Spotify boasts 10 million paying subscribers ... Um, is that all?
And yes, that's worldwide *gun-in-mouth finger gesture*
Spotify says it now has 10 million paying subscribers and 40 million active users. The last official user numbers were released in March last year, when it said it had five million active users.
Spotify now operates in 56 countries around the world, up from 20 a year ago, CEO Daniel Ek said. The privately held company, whose biggest shareholders are the three major record labels, lost €434.7m in 2012, which is the most recent official figure available. It's safe to assume that burn rate will have widened by now.
Major labels hope Spotify and the myriad me-too tenner-a-month streaming services will convert a significant proportion of the population into utility music subscribers. But the economics of digital streaming has been challenged – very articulately – by musicians including David Byrne, David Lowery and Thom Yorke.
Their criticism is basically twofold: the music is undervalued, compared to downloads, and the amount of reward going to songwriters – the actual authors of the work being enjoyed – is a tiny fraction of what it should be, or was with discrete one-time purchases.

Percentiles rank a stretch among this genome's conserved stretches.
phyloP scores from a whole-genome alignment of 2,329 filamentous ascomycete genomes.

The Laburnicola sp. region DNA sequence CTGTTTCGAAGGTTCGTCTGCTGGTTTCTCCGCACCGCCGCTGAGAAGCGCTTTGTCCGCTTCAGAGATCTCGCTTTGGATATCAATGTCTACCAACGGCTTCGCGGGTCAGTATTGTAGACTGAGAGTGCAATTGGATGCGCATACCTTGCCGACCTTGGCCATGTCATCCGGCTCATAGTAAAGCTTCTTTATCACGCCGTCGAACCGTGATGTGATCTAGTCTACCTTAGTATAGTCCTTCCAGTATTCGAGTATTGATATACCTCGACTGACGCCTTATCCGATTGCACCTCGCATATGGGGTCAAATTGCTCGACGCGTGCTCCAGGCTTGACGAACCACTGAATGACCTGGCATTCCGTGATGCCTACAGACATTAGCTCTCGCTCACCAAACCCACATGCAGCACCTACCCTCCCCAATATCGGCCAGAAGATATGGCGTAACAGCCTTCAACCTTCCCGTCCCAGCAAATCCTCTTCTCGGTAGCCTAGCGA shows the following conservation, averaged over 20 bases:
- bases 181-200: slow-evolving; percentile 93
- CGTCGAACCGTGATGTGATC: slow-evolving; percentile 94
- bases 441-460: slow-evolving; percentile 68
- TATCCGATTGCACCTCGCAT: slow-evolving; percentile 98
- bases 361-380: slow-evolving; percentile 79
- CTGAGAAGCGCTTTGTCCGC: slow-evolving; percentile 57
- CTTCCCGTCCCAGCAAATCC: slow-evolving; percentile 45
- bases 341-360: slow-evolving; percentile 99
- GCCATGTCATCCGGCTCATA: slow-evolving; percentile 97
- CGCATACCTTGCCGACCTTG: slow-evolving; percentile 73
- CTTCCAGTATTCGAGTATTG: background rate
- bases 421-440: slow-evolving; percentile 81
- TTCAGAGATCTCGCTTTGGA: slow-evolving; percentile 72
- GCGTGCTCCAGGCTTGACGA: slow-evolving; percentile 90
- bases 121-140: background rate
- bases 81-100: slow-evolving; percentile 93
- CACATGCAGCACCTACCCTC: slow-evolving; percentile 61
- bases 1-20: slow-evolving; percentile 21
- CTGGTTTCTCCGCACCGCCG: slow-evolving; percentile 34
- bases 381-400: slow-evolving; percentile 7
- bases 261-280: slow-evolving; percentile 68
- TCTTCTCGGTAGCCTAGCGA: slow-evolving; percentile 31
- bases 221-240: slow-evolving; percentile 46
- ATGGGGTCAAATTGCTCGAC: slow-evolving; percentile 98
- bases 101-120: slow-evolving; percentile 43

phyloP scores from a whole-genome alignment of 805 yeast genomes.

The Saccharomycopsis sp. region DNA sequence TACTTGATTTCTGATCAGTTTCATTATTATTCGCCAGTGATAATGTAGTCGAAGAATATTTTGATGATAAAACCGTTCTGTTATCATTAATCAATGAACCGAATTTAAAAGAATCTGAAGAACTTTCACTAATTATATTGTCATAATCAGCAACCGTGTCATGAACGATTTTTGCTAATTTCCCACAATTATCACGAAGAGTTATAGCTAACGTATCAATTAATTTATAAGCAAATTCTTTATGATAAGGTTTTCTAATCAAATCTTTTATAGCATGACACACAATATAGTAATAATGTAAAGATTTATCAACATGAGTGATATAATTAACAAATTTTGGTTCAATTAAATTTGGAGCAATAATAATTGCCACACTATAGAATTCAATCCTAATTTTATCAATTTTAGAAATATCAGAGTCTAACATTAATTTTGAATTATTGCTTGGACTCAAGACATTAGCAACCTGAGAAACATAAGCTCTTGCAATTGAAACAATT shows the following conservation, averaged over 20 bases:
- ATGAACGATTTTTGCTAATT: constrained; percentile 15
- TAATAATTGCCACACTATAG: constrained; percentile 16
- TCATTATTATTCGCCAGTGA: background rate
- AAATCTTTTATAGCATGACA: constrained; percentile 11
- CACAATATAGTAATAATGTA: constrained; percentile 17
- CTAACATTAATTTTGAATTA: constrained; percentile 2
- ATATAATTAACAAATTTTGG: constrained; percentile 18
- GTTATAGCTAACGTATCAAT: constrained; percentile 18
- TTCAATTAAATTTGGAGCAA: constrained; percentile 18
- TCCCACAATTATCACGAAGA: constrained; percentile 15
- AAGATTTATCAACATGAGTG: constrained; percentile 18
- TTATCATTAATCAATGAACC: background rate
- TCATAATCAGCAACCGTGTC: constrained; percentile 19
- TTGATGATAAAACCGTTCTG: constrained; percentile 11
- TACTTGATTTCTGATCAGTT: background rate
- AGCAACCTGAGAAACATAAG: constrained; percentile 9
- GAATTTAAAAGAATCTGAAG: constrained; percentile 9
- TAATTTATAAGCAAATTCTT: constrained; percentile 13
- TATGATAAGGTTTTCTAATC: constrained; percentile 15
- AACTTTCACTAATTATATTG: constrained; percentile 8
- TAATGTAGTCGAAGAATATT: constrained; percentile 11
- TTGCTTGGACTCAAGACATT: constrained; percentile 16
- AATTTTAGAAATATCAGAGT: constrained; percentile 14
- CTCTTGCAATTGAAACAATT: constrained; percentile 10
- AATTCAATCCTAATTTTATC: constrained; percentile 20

Playing to a million listeners in the old days could earn a performer a modest amount of money. A tangible sum. Yet a million plays on streaming service Pandora yields less than a T-shirt sale. Writing in The Guardian, David Byrne expressed anxiety that the economics may never add up. (Lowery has some numbers here.)
Byrne also challenged Spotify's claim that its service encourages people to try before they buy, thus yield revenue through music discovery:
Why would you click and go elsewhere and pay when the free version is sitting right in front of you? Am I crazy?
There's no reason artists should simply accept the terms and join up with whatever new technology comes along.
One way of thinking about it is that Spotify is both too expensive and too cheap at the same time. Some 44 per cent of people in the UK have never purchased music – they "consumed" all the music they wanted for free, and "paid" via licensing or radio adverts.
A smaller but significant number bought music, and a subset of this group paid quite a lot: the famous "fifty quid a week bloke" who happily started their weekends spending half a ton on CDs, DVDs, etc.
The paying group is now super-served by Spotify, which works out to be a remarkably good deal for them. But for the 44 per cent who didn't buy recorded music, a tenner for a Premium subscription, or perhaps even a fiver for the Unlimited package, is too much.
In January, Spotify tore the time limits off its advert-supported free subscription, thus making the service more enticing to those who don't want to pay for songs – but it did nothing to monetise the £50 blokes who once spent a lot on recorded music.
There's no offer to buy exclusive tracks for premium subscribers, for example. There's just no upselling at all. ®
Sponsored: 2016 Cyberthreat defense report